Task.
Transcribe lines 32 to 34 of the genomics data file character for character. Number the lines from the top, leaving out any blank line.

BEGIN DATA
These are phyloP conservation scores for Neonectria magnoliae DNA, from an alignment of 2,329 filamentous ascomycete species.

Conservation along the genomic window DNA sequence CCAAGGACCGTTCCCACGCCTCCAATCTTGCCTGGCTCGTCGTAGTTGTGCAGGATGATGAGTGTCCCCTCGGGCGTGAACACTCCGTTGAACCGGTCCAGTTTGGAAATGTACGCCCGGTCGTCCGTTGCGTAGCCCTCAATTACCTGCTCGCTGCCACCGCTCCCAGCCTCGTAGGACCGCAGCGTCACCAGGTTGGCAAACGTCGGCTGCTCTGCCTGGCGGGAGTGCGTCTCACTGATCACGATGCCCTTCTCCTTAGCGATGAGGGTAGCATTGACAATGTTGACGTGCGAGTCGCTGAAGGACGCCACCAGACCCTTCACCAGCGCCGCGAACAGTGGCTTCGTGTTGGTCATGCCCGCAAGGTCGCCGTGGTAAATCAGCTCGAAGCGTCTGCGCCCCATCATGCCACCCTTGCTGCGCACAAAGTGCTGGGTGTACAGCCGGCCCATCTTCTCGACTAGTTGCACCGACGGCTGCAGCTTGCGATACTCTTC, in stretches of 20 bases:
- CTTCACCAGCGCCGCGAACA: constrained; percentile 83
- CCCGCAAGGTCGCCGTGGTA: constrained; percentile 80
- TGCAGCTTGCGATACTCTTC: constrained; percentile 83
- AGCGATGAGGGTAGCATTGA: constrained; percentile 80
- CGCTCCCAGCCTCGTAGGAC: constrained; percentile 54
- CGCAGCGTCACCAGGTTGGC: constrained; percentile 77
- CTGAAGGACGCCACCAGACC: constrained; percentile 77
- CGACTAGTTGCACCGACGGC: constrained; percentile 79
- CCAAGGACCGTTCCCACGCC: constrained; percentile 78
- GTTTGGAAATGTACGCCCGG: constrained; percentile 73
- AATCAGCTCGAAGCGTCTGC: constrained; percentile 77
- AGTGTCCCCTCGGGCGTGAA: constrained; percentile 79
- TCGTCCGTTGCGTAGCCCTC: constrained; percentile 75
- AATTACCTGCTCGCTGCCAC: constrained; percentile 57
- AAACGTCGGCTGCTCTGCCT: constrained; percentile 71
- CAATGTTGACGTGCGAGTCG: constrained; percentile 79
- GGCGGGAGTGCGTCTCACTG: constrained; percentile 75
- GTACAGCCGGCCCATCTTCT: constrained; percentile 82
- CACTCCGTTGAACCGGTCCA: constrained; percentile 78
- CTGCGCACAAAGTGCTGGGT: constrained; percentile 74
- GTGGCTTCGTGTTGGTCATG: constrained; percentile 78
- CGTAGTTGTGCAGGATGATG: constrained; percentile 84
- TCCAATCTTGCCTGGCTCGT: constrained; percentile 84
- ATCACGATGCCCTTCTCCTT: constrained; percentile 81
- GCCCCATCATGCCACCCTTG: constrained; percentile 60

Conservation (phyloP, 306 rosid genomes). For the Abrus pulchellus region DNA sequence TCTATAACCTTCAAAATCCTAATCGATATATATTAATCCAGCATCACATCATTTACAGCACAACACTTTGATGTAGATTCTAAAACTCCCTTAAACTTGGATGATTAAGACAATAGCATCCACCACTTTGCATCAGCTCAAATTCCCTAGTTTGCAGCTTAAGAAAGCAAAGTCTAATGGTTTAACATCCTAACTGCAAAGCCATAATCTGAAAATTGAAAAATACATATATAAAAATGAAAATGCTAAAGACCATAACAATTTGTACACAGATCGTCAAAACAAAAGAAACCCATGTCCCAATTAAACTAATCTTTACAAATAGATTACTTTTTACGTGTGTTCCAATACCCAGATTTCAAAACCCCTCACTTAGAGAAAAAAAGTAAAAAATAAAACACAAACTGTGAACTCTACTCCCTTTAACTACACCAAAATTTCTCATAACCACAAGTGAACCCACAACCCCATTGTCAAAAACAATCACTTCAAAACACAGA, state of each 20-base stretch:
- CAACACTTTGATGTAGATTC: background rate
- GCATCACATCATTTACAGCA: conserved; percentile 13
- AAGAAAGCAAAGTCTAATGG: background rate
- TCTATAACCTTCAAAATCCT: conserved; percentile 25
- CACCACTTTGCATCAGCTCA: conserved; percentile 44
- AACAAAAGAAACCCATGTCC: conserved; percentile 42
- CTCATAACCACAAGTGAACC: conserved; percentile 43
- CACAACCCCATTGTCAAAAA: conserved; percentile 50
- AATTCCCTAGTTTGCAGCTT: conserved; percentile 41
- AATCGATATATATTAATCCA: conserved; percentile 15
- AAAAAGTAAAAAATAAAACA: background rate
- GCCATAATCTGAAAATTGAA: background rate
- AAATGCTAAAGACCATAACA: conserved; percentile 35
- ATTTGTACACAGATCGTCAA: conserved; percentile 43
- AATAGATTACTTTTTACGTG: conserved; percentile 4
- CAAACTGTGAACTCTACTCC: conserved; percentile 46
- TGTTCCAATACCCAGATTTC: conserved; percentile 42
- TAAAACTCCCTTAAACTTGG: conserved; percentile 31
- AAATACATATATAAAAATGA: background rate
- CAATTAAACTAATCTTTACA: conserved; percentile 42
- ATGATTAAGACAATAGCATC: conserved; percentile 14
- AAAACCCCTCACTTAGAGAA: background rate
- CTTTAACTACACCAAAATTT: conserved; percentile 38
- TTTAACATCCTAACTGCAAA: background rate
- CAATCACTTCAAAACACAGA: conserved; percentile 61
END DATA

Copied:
- TCTATAACCTTCAAAATCCT: conserved; percentile 25
- CACCACTTTGCATCAGCTCA: conserved; percentile 44
- AACAAAAGAAACCCATGTCC: conserved; percentile 42